But the thing is, it doesn’t really matter, ultimately. Juarez and Lubbock (on everything) are endlessly unfolding, unimpeachable, bulletproof to my assessment, or anyone’s. They have the power and persistence of mythology. They’ll be around longer than any of us. Thanks, Terry.
Chapel Hill, NC
I never thought about starting a record label. The earliest actions I can recall taking in life involve recorded music: buying tapes and LPs at a mall, holding a tape recorder up to the television to capture performances on the Grammys, listening to my father’s doo-wop 45s. By the time fifth grade rolled around, I was fully entrenched in skateboarding and punk rock; music was now a narrative and identity, as well as an action. I communicated to the world via mixtapes, band logos drawn on griptape, and a boombox that went everywhere with me. It felt like fantasy (it still does), and the wonderment of creating emotional narratives beholden to both the actual and the make-believe via proclamation and programming of sounds/songs had become several pillars of my being. I never once even dreamed or considered a record label, though, as my goals tended towards some hilarious but very serious version of the poet/musician/trainwreck.
High school and college and everything after surrendered to records. To DJing, to jamming, to every other typical aspect of the thing. Layers of the great, evolving onion peeled away to reveal more mindblowers and titans; I kept mutating along with my times and developing a spirituality to which I remain devoted. I recall being around 21 and hearing Michael Hurley for the first time; I completely lost my shit. Not too long after I’d be sharing stages with him, Clive Palmer, and a bunch of other wizards; I was too breathless and/or full of myself to truly realize what was going on. Tucked into my twenties somewhere, some heavy session, Terry Allen’s Juarez manifested. What was that?! I’d dance around the record for a while, connecting immediately, however taking some time to actually find the LP and have it absorb into my blood. It sure did, and hard.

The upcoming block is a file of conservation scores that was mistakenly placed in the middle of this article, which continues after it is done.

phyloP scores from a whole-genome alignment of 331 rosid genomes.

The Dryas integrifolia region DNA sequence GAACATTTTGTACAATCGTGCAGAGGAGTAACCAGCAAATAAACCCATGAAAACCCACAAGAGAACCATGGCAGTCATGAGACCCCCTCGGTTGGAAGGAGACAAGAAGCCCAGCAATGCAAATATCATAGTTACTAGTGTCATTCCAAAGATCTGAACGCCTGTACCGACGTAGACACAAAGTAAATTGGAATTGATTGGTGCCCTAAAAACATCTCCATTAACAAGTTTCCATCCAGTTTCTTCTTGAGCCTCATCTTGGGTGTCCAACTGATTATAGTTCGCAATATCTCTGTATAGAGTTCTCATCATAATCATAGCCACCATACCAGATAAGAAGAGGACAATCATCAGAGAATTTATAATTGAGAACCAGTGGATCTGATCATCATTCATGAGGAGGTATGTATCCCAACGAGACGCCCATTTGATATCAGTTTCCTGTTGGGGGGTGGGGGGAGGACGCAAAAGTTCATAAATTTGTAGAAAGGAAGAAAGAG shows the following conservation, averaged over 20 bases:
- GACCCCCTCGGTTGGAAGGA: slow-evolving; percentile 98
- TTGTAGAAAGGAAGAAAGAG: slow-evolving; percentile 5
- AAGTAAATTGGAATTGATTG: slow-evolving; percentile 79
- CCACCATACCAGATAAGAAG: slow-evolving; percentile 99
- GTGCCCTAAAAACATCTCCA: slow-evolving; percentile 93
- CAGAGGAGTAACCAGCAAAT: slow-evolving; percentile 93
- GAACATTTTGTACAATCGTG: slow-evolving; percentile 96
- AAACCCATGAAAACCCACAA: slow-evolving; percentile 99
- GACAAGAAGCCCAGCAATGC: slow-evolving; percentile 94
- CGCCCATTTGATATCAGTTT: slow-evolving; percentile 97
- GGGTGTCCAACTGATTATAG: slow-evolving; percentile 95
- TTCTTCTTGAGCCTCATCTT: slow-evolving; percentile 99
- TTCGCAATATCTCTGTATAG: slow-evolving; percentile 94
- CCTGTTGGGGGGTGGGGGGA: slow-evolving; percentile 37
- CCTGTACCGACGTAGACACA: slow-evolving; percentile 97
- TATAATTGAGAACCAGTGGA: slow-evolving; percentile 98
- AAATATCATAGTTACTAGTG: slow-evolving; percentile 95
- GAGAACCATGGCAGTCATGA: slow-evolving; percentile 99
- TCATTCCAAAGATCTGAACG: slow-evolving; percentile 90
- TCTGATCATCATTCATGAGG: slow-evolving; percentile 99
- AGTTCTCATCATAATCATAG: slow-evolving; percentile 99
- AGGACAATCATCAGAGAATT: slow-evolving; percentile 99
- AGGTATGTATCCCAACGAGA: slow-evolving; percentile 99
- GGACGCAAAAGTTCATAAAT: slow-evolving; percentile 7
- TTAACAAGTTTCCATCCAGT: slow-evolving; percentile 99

It began with Terry’s face gazing at me from the cover. I probably spent most early spins of Juarez paying more attention to that image than the music. The kindest-looking critter-eyes, but up to something so bonkers, touching on danger, and deeply inviting. Look, man, you just have to surrender to get into this, and then we can really party, beckons a Mad Hatter from the Llano Estacado. “Cortez Sail” is so heavy; today’s rainbow is tomorrow’s tamale; that aye yay yay yay trance finishing out “What of Alicia”…. The album would become a weird, spiritual Rosetta Stone through which I’d try to put order, or add chaos, to other forces and add them to my canon. How does this work next to Juarez?